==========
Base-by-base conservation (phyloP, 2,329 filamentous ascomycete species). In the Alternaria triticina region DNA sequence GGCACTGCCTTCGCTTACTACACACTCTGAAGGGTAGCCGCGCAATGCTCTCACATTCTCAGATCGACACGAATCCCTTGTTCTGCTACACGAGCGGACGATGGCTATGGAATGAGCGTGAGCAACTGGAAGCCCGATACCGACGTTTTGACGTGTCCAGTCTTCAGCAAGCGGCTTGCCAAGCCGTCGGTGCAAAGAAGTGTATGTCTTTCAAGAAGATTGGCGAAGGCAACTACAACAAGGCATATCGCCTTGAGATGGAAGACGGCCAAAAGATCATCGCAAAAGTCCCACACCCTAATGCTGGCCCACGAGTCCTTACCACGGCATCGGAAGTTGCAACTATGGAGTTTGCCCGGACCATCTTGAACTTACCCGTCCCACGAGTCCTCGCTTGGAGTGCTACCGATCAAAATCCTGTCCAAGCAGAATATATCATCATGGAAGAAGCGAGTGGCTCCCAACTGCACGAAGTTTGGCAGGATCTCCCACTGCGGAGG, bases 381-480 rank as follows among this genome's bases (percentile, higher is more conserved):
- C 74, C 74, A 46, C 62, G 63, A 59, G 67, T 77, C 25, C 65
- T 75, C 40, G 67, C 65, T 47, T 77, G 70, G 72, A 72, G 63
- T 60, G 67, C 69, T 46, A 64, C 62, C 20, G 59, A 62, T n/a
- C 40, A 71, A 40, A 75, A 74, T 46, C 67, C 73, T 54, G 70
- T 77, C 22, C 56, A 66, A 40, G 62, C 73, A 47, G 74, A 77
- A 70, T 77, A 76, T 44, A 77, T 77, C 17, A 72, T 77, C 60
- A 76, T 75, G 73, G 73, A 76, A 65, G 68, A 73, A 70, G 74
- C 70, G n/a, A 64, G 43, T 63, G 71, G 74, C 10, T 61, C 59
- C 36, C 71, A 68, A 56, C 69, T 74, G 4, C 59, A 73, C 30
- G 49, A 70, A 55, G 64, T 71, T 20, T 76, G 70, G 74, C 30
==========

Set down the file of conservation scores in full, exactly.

Base-by-base conservation (phyloP, 2,329 filamentous ascomycete species). In the Alternaria triticina region DNA sequence GGCACTGCCTTCGCTTACTACACACTCTGAAGGGTAGCCGCGCAATGCTCTCACATTCTCAGATCGACACGAATCCCTTGTTCTGCTACACGAGCGGACGATGGCTATGGAATGAGCGTGAGCAACTGGAAGCCCGATACCGACGTTTTGACGTGTCCAGTCTTCAGCAAGCGGCTTGCCAAGCCGTCGGTGCAAAGAAGTGTATGTCTTTCAAGAAGATTGGCGAAGGCAACTACAACAAGGCATATCGCCTTGAGATGGAAGACGGCCAAAAGATCATCGCAAAAGTCCCACACCCTAATGCTGGCCCACGAGTCCTTACCACGGCATCGGAAGTTGCAACTATGGAGTTTGCCCGGACCATCTTGAACTTACCCGTCCCACGAGTCCTCGCTTGGAGTGCTACCGATCAAAATCCTGTCCAAGCAGAATATATCATCATGGAAGAAGCGAGTGGCTCCCAACTGCACGAAGTTTGGCAGGATCTCCCACTGCGGAGG, bases 381-480 rank as follows among this genome's bases (percentile, higher is more conserved):
- C 74, C 74, A 46, C 62, G 63, A 59, G 67, T 77, C 25, C 65
- T 75, C 40, G 67, C 65, T 47, T 77, G 70, G 72, A 72, G 63
- T 60, G 67, C 69, T 46, A 64, C 62, C 20, G 59, A 62, T n/a
- C 40, A 71, A 40, A 75, A 74, T 46, C 67, C 73, T 54, G 70
- T 77, C 22, C 56, A 66, A 40, G 62, C 73, A 47, G 74, A 77
- A 70, T 77, A 76, T 44, A 77, T 77, C 17, A 72, T 77, C 60
- A 76, T 75, G 73, G 73, A 76, A 65, G 68, A 73, A 70, G 74
- C 70, G n/a, A 64, G 43, T 63, G 71, G 74, C 10, T 61, C 59
- C 36, C 71, A 68, A 56, C 69, T 74, G 4, C 59, A 73, C 30
- G 49, A 70, A 55, G 64, T 71, T 20, T 76, G 70, G 74, C 30